‘There is currently no strong evidence to expect that the immune response from the Pfizer-BioNTech and AstraZeneca vaccines differ substantially from each other.’

READERS' COMMENTS [6]

Douglas Callow 6 January, 2021 4:26 pm

conveniently good news for HMG

Patrufini Duffy 6 January, 2021 4:57 pm

Dangerously manipulative and very secret forces of you.

Vinci Ho 6 January, 2021 5:45 pm

(1) OK The argument here is ,longer delay actually is beneficial for Astra-Zeneca Covid vaccine. The corresponding information is available. But what did Pfizer say about their mRNA vaccine , the first of this kind manufactured? They already covered their backside by announcing that they do not support this presumption of the longer the gap ( > 21 days ) , the better . Should any medico-legal challenge arises in the future (in patients catching Covid plus or minus serious/fatal outcomes at the time between 21 days and 12 weeks after first dose of the Pfizer vaccine ), Pfizer will be happy to say ,’ I told you so’!
(2) The politically correct argument of leaving a longer gap so that more people will be vaccinated with first doses , again , appears to be sustainable in the case of Astra-Zeneca vaccine but rather absurd for the Pfizer vaccine . The caveat is potentially having more partially protected patients waiting longer for the Pfizer second ones instead of the original number of so many 95% protected after 21 days in line with the trial results. Of course , everyone is guessing here but the fundamental presumption is the two vaccines behave the same for immunogenicity. And please do not give me ‘ the experts said so ‘ !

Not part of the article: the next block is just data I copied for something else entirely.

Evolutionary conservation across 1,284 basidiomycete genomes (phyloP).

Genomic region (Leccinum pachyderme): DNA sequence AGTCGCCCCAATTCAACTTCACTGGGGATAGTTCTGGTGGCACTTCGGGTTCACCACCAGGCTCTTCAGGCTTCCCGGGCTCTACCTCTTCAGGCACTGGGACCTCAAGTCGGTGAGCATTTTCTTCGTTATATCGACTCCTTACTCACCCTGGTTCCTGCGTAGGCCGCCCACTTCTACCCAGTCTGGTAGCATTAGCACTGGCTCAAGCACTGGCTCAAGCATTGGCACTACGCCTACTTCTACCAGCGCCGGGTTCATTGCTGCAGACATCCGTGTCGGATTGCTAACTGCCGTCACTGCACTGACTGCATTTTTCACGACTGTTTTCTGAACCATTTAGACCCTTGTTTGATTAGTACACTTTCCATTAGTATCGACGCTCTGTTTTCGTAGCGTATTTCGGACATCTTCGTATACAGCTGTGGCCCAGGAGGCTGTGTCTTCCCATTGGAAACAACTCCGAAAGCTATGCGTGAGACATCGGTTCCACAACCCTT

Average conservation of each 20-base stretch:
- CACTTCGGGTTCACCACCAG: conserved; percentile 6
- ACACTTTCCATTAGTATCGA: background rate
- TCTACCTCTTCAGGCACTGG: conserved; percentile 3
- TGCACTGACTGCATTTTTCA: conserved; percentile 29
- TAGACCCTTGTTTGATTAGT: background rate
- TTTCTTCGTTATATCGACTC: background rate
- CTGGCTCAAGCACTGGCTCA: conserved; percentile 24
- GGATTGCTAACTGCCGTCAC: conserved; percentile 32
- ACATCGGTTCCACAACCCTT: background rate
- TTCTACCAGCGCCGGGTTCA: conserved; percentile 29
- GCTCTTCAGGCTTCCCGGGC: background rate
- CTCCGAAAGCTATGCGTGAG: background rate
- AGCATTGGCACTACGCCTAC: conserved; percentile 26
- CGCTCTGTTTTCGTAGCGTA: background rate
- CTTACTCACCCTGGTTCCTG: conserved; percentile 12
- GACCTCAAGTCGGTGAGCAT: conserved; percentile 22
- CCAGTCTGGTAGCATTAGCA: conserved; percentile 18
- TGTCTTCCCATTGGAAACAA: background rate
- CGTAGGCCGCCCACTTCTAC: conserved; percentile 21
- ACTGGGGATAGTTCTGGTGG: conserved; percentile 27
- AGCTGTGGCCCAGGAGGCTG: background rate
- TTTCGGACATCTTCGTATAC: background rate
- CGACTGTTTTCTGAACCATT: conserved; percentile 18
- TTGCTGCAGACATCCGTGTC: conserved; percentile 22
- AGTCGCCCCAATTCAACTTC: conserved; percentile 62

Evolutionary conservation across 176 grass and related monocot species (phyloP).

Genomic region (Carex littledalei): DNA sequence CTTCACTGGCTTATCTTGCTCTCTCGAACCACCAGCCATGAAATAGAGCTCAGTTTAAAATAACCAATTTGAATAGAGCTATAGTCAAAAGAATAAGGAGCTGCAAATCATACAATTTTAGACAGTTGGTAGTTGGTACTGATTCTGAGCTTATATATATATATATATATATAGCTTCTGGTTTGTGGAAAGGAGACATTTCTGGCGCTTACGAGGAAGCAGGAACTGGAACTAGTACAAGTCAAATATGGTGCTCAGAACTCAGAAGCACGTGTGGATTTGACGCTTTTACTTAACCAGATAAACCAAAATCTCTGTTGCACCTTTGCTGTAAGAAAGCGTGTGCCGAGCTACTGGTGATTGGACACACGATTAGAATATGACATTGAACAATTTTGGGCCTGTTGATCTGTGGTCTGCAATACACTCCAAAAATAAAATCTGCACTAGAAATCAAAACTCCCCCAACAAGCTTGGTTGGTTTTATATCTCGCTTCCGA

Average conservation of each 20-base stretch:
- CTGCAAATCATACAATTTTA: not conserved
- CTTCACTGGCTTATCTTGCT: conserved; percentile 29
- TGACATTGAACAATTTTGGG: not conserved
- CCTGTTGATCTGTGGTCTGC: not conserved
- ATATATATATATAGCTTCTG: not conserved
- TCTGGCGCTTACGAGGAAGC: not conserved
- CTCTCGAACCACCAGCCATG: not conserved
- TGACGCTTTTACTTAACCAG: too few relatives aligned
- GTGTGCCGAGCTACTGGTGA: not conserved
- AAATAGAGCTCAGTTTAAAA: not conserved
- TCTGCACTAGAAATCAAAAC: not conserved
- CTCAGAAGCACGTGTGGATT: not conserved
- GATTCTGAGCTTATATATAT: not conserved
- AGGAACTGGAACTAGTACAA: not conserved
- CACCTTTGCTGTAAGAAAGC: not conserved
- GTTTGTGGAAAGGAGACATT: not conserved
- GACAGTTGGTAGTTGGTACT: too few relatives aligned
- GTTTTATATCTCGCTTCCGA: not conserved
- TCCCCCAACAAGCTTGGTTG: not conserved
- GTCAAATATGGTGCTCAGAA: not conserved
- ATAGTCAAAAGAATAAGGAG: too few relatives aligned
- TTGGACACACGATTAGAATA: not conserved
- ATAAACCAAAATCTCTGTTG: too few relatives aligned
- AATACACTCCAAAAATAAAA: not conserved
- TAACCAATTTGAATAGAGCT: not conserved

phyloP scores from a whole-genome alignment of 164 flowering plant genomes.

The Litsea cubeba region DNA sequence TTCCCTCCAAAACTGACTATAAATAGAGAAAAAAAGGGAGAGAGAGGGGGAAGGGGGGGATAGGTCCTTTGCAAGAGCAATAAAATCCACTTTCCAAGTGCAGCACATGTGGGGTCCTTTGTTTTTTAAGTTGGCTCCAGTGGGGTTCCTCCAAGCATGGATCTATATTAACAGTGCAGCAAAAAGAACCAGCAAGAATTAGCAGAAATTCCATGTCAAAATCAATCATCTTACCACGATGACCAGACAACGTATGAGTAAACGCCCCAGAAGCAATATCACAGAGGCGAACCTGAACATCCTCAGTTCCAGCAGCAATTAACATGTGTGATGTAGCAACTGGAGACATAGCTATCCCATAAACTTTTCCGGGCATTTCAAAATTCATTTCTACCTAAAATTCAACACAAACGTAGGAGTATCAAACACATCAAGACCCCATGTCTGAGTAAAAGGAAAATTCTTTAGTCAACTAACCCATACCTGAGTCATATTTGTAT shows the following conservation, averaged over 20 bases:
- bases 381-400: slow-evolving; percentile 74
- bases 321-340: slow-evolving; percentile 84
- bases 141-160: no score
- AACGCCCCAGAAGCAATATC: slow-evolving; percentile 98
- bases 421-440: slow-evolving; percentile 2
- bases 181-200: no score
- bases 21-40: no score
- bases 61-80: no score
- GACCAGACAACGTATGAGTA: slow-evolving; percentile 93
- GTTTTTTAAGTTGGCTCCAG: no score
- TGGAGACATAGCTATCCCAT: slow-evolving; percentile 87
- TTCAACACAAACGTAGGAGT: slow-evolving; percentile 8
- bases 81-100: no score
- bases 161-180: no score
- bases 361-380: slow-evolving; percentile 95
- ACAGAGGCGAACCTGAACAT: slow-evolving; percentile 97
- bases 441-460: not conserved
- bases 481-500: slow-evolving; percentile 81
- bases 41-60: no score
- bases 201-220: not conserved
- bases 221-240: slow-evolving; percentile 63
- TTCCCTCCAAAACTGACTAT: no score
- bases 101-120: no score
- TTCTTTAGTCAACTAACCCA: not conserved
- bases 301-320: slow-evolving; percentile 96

(3) The bottom line is , as I could witness so far , the ridiculously unpredictable dates of delivery for all the vaccines to GP sites under the jurisdiction of NHS England/Improvement . The question is why ? Is that really the best NHSE/I can do ?
I would argue if the deliveries are as prompt ,consistent and frequent enough , we would have no problem completing good number of Pfizer ones in recommended two-dose regime , as well as giving many first dose Astra-Zeneca ones away . Bear in mind the both companies said supply was not a problem , yes or no ???

The fact that you two are ‘twins’ does not be necessarily mean you are more or less the same person. Common sense ? But who am I to say that ? Only a layman GP . 😎😈

Iain Chalmers 6 January, 2021 7:48 pm

But then there is a published converse opinion regarding the South African variant and single dose with delayed second to 12/52???

Dave Kew 6 January, 2021 10:03 pm

Wibble

Patrufini Duffy 6 January, 2021 11:26 pm

Give half the vial, use the same needle, inject the artery, dilute with cordial, immunise celebrities first…just scattergun, made up hypotheses – it’s like the British don’t actually want to win this war. Other nations do. Don’t try and outsmart nature with graphs and lies, it’ll make you look very stupid very very soon.